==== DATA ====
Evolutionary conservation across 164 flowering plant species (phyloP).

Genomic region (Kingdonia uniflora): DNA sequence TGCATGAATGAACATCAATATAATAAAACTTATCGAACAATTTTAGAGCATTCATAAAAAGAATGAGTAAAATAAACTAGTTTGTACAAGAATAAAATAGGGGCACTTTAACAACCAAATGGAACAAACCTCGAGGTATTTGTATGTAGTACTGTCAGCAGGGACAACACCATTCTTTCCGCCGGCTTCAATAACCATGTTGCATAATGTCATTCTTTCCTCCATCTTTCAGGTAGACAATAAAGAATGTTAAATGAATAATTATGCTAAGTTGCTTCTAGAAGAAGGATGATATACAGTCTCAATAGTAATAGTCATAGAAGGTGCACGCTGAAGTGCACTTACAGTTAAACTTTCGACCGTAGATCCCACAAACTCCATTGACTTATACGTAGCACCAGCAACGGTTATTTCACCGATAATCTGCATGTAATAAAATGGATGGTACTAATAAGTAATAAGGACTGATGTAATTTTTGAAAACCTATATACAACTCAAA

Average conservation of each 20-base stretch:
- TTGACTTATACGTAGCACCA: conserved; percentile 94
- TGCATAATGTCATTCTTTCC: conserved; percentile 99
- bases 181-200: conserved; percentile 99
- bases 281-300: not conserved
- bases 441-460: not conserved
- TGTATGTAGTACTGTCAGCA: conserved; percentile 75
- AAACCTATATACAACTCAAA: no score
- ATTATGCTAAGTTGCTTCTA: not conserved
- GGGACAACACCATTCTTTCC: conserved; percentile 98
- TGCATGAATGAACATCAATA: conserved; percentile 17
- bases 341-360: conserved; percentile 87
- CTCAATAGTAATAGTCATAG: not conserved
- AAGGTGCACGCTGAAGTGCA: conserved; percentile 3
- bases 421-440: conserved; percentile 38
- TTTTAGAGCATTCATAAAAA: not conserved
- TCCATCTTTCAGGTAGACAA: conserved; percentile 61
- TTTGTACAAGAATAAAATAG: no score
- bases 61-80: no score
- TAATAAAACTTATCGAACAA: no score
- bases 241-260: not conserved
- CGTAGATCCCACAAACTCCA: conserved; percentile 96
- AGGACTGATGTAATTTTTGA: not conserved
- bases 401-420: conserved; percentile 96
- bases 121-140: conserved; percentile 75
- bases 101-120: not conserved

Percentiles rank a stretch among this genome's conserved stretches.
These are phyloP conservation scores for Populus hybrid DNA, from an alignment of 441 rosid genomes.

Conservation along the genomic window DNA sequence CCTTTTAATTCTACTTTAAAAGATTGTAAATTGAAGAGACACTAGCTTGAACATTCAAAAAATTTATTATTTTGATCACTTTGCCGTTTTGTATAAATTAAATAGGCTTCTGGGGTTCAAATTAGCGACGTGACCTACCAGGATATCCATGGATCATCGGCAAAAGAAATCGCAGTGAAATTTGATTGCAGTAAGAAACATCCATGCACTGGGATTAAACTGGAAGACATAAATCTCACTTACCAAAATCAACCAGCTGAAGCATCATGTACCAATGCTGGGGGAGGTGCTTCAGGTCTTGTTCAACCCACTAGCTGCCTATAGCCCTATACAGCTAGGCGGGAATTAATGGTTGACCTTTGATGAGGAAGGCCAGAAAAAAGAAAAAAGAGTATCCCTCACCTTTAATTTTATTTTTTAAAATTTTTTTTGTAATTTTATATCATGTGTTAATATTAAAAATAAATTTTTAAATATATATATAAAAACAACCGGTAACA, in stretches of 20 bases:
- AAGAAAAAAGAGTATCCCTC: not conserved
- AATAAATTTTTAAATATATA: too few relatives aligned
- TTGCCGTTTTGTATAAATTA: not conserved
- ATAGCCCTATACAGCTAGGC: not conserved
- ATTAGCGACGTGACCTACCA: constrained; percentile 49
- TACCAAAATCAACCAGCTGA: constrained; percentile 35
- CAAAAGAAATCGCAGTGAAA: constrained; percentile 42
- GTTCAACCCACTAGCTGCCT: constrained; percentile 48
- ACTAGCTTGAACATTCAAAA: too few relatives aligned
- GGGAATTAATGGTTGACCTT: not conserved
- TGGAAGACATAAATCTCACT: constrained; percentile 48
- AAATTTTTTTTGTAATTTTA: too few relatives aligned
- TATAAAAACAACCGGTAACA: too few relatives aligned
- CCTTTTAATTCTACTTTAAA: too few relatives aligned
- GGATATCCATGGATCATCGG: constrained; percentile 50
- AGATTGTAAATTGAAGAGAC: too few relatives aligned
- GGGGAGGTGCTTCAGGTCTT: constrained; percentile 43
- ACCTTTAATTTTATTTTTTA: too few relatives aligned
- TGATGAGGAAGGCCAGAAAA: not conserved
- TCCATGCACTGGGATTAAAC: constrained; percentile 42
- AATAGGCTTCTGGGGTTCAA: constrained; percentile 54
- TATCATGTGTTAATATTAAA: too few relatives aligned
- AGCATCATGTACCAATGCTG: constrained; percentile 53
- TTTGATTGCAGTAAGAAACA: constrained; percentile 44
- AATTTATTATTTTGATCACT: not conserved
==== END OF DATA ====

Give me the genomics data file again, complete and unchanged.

Evolutionary conservation across 164 flowering plant species (phyloP).

Genomic region (Kingdonia uniflora): DNA sequence TGCATGAATGAACATCAATATAATAAAACTTATCGAACAATTTTAGAGCATTCATAAAAAGAATGAGTAAAATAAACTAGTTTGTACAAGAATAAAATAGGGGCACTTTAACAACCAAATGGAACAAACCTCGAGGTATTTGTATGTAGTACTGTCAGCAGGGACAACACCATTCTTTCCGCCGGCTTCAATAACCATGTTGCATAATGTCATTCTTTCCTCCATCTTTCAGGTAGACAATAAAGAATGTTAAATGAATAATTATGCTAAGTTGCTTCTAGAAGAAGGATGATATACAGTCTCAATAGTAATAGTCATAGAAGGTGCACGCTGAAGTGCACTTACAGTTAAACTTTCGACCGTAGATCCCACAAACTCCATTGACTTATACGTAGCACCAGCAACGGTTATTTCACCGATAATCTGCATGTAATAAAATGGATGGTACTAATAAGTAATAAGGACTGATGTAATTTTTGAAAACCTATATACAACTCAAA

Average conservation of each 20-base stretch:
- TTGACTTATACGTAGCACCA: conserved; percentile 94
- TGCATAATGTCATTCTTTCC: conserved; percentile 99
- bases 181-200: conserved; percentile 99
- bases 281-300: not conserved
- bases 441-460: not conserved
- TGTATGTAGTACTGTCAGCA: conserved; percentile 75
- AAACCTATATACAACTCAAA: no score
- ATTATGCTAAGTTGCTTCTA: not conserved
- GGGACAACACCATTCTTTCC: conserved; percentile 98
- TGCATGAATGAACATCAATA: conserved; percentile 17
- bases 341-360: conserved; percentile 87
- CTCAATAGTAATAGTCATAG: not conserved
- AAGGTGCACGCTGAAGTGCA: conserved; percentile 3
- bases 421-440: conserved; percentile 38
- TTTTAGAGCATTCATAAAAA: not conserved
- TCCATCTTTCAGGTAGACAA: conserved; percentile 61
- TTTGTACAAGAATAAAATAG: no score
- bases 61-80: no score
- TAATAAAACTTATCGAACAA: no score
- bases 241-260: not conserved
- CGTAGATCCCACAAACTCCA: conserved; percentile 96
- AGGACTGATGTAATTTTTGA: not conserved
- bases 401-420: conserved; percentile 96
- bases 121-140: conserved; percentile 75
- bases 101-120: not conserved

Percentiles rank a stretch among this genome's conserved stretches.
These are phyloP conservation scores for Populus hybrid DNA, from an alignment of 441 rosid genomes.

Conservation along the genomic window DNA sequence CCTTTTAATTCTACTTTAAAAGATTGTAAATTGAAGAGACACTAGCTTGAACATTCAAAAAATTTATTATTTTGATCACTTTGCCGTTTTGTATAAATTAAATAGGCTTCTGGGGTTCAAATTAGCGACGTGACCTACCAGGATATCCATGGATCATCGGCAAAAGAAATCGCAGTGAAATTTGATTGCAGTAAGAAACATCCATGCACTGGGATTAAACTGGAAGACATAAATCTCACTTACCAAAATCAACCAGCTGAAGCATCATGTACCAATGCTGGGGGAGGTGCTTCAGGTCTTGTTCAACCCACTAGCTGCCTATAGCCCTATACAGCTAGGCGGGAATTAATGGTTGACCTTTGATGAGGAAGGCCAGAAAAAAGAAAAAAGAGTATCCCTCACCTTTAATTTTATTTTTTAAAATTTTTTTTGTAATTTTATATCATGTGTTAATATTAAAAATAAATTTTTAAATATATATATAAAAACAACCGGTAACA, in stretches of 20 bases:
- AAGAAAAAAGAGTATCCCTC: not conserved
- AATAAATTTTTAAATATATA: too few relatives aligned
- TTGCCGTTTTGTATAAATTA: not conserved
- ATAGCCCTATACAGCTAGGC: not conserved
- ATTAGCGACGTGACCTACCA: constrained; percentile 49
- TACCAAAATCAACCAGCTGA: constrained; percentile 35
- CAAAAGAAATCGCAGTGAAA: constrained; percentile 42
- GTTCAACCCACTAGCTGCCT: constrained; percentile 48
- ACTAGCTTGAACATTCAAAA: too few relatives aligned
- GGGAATTAATGGTTGACCTT: not conserved
- TGGAAGACATAAATCTCACT: constrained; percentile 48
- AAATTTTTTTTGTAATTTTA: too few relatives aligned
- TATAAAAACAACCGGTAACA: too few relatives aligned
- CCTTTTAATTCTACTTTAAA: too few relatives aligned
- GGATATCCATGGATCATCGG: constrained; percentile 50
- AGATTGTAAATTGAAGAGAC: too few relatives aligned
- GGGGAGGTGCTTCAGGTCTT: constrained; percentile 43
- ACCTTTAATTTTATTTTTTA: too few relatives aligned
- TGATGAGGAAGGCCAGAAAA: not conserved
- TCCATGCACTGGGATTAAAC: constrained; percentile 42
- AATAGGCTTCTGGGGTTCAA: constrained; percentile 54
- TATCATGTGTTAATATTAAA: too few relatives aligned
- AGCATCATGTACCAATGCTG: constrained; percentile 53
- TTTGATTGCAGTAAGAAACA: constrained; percentile 44
- AATTTATTATTTTGATCACT: not conserved